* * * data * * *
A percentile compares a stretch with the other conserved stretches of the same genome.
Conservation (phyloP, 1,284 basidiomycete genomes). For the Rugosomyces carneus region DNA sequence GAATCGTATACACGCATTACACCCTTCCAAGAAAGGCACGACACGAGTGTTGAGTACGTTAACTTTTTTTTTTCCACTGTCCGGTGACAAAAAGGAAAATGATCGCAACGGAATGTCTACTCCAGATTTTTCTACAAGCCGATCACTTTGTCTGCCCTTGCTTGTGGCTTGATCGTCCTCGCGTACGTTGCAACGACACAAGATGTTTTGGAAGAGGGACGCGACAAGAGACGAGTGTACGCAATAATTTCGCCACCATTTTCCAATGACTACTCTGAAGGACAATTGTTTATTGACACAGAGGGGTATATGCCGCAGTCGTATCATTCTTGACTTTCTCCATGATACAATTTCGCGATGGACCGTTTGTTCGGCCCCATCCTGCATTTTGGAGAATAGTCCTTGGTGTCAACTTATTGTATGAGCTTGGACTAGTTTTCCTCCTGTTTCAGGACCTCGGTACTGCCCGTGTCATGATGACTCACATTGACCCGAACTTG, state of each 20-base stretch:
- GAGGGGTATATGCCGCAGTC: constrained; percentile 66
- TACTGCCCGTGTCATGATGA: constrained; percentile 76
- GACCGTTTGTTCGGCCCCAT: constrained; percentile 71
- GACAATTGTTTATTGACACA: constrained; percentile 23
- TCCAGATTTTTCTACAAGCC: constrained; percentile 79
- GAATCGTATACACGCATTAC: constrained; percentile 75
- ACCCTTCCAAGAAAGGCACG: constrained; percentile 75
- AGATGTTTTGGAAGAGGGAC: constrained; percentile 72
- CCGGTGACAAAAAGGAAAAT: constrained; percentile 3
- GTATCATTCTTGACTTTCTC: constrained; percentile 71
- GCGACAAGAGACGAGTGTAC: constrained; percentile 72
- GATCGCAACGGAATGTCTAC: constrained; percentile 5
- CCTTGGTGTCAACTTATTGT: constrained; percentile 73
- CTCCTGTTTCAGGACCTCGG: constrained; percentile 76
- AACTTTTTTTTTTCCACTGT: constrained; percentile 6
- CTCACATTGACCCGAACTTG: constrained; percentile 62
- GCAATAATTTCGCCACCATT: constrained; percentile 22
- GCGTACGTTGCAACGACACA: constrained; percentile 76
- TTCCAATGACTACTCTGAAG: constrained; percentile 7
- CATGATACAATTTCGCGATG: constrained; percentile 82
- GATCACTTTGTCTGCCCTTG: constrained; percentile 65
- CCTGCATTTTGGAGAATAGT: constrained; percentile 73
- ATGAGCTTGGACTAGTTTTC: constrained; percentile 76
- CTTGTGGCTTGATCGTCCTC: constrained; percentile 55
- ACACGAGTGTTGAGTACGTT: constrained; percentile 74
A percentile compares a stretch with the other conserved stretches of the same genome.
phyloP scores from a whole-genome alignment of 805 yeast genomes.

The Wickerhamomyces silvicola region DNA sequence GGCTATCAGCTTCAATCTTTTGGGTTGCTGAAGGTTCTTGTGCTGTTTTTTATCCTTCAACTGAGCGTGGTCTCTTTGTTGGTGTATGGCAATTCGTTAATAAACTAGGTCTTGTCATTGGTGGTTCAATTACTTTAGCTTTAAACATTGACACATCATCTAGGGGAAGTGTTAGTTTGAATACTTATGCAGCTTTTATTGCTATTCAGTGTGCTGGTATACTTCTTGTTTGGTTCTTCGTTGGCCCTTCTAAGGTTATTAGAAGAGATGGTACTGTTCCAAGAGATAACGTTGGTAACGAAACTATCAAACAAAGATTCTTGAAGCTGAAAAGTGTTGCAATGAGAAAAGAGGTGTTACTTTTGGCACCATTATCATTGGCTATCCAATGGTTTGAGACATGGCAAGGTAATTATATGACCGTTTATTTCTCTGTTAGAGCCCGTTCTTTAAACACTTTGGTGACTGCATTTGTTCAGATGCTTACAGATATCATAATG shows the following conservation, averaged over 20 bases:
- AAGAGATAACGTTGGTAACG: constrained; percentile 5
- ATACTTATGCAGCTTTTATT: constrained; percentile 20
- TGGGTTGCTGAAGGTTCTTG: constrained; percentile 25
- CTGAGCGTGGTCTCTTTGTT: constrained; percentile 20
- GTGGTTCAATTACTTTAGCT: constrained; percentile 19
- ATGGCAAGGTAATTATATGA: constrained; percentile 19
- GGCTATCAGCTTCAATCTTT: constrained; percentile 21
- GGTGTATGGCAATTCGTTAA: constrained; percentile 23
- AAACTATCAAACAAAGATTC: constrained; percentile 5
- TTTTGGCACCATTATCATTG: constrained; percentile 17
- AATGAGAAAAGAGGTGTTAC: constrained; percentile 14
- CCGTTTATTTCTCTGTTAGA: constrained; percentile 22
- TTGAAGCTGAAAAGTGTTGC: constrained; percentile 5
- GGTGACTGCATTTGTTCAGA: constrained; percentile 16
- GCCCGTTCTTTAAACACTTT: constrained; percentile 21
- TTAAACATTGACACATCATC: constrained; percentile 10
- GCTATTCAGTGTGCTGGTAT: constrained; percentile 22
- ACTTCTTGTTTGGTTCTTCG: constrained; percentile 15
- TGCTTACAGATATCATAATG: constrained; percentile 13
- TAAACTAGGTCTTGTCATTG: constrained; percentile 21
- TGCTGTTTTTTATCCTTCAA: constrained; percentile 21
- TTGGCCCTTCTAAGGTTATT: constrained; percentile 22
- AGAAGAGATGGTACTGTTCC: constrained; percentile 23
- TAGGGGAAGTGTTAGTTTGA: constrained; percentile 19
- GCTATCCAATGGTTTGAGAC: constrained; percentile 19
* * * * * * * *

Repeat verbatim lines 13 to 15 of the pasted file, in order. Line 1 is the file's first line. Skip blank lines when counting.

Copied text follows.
- GCGACAAGAGACGAGTGTAC: constrained; percentile 72
- GATCGCAACGGAATGTCTAC: constrained; percentile 5
- CCTTGGTGTCAACTTATTGT: constrained; percentile 73